When she saw the PPPL job advertised, Fischer said, she was mulling over a career change, not because she was unhappy – she liked her job – but because she was ready to try something new.
“I wanted to do something that gave me greater responsibilities and this opportunity allowed for that,” she said. “Plus, it’s Princeton – the importance of educating leaders of the future at the level that they do and to be surrounded by national experts is tremendous.”
She began work just a few days before PPPL Director Stewart Prager’s State of the Laboratory address on May 28 and when she came home, “I said to my husband, ‘I’m in awe.’ It’s amazing what they do here.”
But she admits that “there’s a learning curve” when she faces tasks like trying to procure supplies for a magnetic coil that will be built here at the Laboratory and then shipped for use on the massive international ITER fusion experiment in Cadarache, France. “That’s part of why I came here – because I felt I can apply my skills to different challenges.”
Trading commutes and office settings
Fischer says she has traded a 45-minute to an hour-long commute from her home in Manchester, N.J. but she has also traded highways leading straight into Trenton for country roads leading to PPPL’s more rural setting.
Her husband, Brian Fischer, is a special education teacher at Wall High School and Fischer and her family share a devotion to helping people with special needs. Fischer had a special relationship with her aunt who had Down’s syndrome. Fischer’s daughter, Julia, has raised funds for the Special Olympics.
As a busy working parent, Fischer spends most of her spare time ferrying Julia to violin lessons and Andrew to travel baseball games as well as overseeing the care of a new puppy, a Maltese-Shih-Tzu mix named Gracie Lorraine. Family vacations often involve the Fischer’s’ large extended family. When she does have some free time, she enjoys puttering around the house and gardening.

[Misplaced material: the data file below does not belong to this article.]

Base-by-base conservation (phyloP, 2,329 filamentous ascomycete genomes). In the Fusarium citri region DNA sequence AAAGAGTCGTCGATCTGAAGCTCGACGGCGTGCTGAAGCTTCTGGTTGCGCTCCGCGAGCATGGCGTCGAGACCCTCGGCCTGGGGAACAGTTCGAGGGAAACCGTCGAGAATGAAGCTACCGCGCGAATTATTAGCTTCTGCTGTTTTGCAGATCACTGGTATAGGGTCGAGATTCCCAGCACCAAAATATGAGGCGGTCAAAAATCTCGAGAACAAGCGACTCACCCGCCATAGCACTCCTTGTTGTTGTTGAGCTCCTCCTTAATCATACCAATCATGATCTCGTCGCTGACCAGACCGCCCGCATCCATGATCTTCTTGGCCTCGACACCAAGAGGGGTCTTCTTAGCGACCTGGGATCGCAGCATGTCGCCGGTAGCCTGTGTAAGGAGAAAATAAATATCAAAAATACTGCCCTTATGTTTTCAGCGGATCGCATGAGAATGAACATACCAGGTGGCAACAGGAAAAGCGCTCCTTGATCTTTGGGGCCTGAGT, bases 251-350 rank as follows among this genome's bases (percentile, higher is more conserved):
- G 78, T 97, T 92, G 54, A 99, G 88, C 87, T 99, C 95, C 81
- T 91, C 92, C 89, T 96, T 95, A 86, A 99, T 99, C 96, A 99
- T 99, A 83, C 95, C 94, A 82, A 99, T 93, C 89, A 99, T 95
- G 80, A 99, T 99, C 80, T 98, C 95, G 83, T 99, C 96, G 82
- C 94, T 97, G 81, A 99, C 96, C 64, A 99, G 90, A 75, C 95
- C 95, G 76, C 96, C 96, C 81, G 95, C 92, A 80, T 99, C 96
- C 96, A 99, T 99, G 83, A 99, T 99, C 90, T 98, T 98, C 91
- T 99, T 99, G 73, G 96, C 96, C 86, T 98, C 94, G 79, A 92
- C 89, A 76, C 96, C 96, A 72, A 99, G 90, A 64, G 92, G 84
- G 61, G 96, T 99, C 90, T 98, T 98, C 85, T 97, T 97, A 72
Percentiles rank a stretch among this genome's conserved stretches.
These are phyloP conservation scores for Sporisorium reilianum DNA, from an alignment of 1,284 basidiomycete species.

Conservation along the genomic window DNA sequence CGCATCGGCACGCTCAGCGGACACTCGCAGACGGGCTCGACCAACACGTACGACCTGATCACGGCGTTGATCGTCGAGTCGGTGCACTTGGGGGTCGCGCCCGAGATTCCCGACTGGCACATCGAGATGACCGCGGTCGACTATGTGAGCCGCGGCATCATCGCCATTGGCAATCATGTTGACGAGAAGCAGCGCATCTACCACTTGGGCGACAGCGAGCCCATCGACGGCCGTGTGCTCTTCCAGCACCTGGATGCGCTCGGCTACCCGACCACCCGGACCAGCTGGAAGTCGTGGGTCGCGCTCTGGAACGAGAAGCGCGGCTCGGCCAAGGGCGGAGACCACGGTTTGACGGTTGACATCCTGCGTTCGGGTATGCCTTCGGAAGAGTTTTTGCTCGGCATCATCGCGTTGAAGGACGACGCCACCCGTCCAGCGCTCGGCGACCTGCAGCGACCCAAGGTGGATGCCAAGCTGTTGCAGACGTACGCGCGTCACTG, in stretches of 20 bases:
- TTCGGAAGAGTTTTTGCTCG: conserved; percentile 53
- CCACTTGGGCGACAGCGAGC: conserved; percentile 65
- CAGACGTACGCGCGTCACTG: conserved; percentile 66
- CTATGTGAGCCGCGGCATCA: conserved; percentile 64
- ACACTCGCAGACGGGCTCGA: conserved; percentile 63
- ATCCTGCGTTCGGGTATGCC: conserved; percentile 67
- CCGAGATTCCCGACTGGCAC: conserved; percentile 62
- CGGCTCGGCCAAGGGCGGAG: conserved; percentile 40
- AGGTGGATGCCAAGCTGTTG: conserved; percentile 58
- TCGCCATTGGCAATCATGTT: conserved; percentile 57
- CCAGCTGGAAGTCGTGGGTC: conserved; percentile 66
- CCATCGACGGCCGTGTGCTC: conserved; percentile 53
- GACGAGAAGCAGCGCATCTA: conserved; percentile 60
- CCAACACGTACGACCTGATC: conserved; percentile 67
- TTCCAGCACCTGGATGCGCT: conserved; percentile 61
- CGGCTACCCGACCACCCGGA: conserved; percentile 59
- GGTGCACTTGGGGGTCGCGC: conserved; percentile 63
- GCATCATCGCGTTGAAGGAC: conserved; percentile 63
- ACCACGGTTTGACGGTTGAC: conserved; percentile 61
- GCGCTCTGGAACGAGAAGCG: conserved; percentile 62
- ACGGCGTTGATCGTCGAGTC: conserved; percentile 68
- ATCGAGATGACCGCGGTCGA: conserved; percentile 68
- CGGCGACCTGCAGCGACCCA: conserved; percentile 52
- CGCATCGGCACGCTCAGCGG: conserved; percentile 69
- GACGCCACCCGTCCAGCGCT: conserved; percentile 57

A mission to learn about PPPL
At PPPL, Fischer has made it her mission both to figure out how the Lab works and to meet people. She has been making the rounds of various departments to introduce herself and talk to PPPL staff about what they do. She also has been building relationships with people at the U.S. Department of Energy and at Princeton University, where she has already met with Nilufer Shroff, the chief audit and compliance officer, and will meet with Carolyn Ainslie, Princeton’s vice-president for finance and treasurer.
Fischer said she was eager to take part in a retreat with her staff planned for June 13 and is looking forward to hearing other PPPL staff members’ ideas. “I am very approachable and open to people’s suggestions and ideas for improvement,” she said. “I have an open door policy. I’m friendly - please say hello to me if you see me! As far as managerial style, I am a good listener and I want to learn, so please be patient and educate me.”
Princeton Plasma Physics Laboratory is a U.S. Department of Energy national laboratory managed by Princeton University.
© 2020 Princeton Plasma Physics Laboratory. All rights reserved.